What is the central nervous system (CNS) involvement in the pathogenesis of herpes zoster (shingles)?

Updated: Jan 25, 2019
  • Author: Camila K Janniger, MD; Chief Editor: Dirk M Elston, MD  more...
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Answer

Whereas herpes zoster is classically described in sensory (dorsal root) ganglia, it can spread to affect any portion of the central nervous system (CNS). Involvement of the anterior horn cells can produce muscular weakness, cranial nerve palsies, diaphragmatic paralysis, neurogenic bladder, and colonic pseudo-obstruction. Wider involvement of the spinal cord can produce Guillain-Barré syndrome, transverse myelitis, and myositis.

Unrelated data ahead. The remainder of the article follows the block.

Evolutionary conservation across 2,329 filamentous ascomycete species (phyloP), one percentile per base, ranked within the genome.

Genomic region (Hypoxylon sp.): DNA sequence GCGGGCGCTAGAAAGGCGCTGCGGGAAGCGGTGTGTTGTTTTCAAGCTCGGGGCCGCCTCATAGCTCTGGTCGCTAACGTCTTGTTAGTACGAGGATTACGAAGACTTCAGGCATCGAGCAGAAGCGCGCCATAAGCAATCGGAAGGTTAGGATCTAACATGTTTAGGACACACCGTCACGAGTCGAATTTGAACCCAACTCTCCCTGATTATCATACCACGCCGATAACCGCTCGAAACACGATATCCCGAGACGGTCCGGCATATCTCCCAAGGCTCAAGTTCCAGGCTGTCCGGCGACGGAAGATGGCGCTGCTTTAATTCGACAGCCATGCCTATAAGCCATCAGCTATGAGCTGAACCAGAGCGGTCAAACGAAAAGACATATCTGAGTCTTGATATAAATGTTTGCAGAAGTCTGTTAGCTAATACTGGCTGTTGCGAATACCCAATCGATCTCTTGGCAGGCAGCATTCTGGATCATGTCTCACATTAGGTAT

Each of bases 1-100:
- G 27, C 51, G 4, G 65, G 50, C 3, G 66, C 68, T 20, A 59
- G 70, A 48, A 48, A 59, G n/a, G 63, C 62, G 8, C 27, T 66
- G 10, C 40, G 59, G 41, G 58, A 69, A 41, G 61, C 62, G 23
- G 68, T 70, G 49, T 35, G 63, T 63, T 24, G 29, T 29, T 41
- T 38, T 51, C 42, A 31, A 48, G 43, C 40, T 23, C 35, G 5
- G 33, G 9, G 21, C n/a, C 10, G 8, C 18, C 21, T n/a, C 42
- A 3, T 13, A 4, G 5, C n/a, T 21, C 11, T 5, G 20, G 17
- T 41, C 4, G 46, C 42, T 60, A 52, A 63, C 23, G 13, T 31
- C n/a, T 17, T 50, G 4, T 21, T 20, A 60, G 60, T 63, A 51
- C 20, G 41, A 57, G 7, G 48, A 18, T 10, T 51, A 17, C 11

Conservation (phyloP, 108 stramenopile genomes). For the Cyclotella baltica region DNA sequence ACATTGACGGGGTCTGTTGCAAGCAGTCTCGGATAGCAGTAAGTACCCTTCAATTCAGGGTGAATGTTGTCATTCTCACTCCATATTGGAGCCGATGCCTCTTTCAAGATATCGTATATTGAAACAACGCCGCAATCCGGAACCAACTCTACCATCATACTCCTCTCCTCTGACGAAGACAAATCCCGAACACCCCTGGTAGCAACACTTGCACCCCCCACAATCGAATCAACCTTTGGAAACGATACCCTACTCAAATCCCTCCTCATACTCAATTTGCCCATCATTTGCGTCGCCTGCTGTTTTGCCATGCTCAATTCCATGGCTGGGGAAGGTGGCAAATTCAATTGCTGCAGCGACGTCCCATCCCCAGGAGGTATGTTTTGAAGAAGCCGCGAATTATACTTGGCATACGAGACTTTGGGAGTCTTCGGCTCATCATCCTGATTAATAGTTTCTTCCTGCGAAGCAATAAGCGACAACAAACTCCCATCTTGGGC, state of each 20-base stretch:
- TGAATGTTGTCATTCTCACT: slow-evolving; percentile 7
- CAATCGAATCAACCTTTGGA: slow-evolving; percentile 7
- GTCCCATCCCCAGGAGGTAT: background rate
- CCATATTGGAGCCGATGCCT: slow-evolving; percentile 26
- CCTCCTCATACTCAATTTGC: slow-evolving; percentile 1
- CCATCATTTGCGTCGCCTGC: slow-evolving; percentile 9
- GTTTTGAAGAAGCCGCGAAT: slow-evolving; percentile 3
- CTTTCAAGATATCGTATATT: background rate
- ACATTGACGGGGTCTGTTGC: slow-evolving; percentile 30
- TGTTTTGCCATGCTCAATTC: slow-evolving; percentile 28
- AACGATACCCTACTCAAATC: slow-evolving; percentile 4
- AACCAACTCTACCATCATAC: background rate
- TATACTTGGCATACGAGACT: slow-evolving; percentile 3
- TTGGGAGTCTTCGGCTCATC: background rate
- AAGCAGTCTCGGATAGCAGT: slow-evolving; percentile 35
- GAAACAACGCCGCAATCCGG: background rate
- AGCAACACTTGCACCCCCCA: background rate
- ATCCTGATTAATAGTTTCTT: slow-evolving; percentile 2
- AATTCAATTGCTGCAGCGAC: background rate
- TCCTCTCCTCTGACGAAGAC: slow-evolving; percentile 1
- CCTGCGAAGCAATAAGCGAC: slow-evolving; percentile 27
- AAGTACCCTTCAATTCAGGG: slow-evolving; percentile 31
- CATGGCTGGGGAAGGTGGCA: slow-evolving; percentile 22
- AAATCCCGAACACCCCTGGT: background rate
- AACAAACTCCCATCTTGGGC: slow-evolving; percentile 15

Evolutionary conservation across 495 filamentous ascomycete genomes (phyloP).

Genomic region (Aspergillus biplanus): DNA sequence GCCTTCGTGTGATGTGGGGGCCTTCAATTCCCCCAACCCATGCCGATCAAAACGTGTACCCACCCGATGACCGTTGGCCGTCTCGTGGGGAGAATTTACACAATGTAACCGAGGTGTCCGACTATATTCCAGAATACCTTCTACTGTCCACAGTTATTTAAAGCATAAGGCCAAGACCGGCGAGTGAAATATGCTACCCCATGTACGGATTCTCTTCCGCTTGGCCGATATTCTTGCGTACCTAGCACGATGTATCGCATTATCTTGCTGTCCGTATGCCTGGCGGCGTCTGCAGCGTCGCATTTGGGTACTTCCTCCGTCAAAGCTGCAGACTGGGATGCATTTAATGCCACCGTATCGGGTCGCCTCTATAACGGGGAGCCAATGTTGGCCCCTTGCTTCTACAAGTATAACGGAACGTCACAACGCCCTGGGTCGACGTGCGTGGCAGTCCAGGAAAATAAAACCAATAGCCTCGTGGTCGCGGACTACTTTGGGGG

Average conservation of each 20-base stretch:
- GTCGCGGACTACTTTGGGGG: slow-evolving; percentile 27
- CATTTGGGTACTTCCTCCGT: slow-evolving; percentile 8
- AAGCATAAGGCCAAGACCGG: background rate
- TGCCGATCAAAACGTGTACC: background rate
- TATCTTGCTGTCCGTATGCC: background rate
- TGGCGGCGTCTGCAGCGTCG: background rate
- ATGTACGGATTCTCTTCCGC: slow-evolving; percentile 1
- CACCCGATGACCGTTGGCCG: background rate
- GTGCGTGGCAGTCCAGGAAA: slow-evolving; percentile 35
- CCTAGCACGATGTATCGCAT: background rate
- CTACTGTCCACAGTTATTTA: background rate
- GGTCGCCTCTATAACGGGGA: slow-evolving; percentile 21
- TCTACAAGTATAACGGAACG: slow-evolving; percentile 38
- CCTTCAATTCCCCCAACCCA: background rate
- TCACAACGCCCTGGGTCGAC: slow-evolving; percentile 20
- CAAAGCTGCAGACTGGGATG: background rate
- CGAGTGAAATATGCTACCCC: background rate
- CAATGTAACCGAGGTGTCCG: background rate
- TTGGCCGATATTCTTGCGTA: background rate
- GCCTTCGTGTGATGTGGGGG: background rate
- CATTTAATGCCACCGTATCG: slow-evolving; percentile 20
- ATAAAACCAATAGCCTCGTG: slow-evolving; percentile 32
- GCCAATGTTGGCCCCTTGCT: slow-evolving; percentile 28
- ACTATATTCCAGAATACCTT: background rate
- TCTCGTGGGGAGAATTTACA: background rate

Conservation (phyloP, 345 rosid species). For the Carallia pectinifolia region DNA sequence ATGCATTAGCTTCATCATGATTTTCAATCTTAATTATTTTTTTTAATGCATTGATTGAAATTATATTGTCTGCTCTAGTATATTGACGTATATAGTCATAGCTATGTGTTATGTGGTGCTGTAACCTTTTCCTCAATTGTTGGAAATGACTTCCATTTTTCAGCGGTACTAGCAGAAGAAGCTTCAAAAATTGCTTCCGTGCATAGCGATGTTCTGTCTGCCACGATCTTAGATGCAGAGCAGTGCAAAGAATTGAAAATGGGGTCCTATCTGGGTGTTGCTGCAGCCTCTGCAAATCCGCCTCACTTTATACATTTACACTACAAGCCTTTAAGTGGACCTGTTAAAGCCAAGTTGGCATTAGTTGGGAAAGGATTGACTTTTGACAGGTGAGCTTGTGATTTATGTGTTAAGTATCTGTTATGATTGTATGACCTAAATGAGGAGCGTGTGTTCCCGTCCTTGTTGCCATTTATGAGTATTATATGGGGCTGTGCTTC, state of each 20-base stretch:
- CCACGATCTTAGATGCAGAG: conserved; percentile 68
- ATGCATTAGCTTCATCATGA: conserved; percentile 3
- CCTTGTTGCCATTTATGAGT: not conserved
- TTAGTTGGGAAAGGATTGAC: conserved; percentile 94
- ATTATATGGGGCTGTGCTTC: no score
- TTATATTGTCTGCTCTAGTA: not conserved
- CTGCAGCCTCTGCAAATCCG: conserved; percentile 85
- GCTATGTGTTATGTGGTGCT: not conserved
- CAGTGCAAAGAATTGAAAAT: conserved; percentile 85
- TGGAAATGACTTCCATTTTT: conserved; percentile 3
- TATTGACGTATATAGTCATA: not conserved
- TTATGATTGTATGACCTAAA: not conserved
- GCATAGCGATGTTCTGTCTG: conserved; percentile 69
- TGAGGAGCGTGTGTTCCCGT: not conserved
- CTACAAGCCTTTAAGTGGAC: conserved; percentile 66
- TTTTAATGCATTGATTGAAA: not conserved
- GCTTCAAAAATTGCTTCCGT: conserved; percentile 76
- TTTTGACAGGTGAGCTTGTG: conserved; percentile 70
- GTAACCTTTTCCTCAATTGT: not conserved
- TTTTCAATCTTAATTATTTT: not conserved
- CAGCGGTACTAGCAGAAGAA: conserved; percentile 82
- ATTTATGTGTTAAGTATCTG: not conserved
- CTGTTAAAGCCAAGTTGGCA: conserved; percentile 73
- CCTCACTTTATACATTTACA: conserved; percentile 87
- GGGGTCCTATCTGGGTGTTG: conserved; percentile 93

In severely ill or immunocompromised patients, general CNS involvement can be observed in the form of meningoencephalitis or encephalitis. Such presentations may be indistinguishable from those of other forms of meningoencephalitis, though other evidence of acute zoster usually is present. [15] Cerebrospinal fluid (CSF) studies frequently reveal pleocytosis without elevated protein. These infections can be life-threatening.


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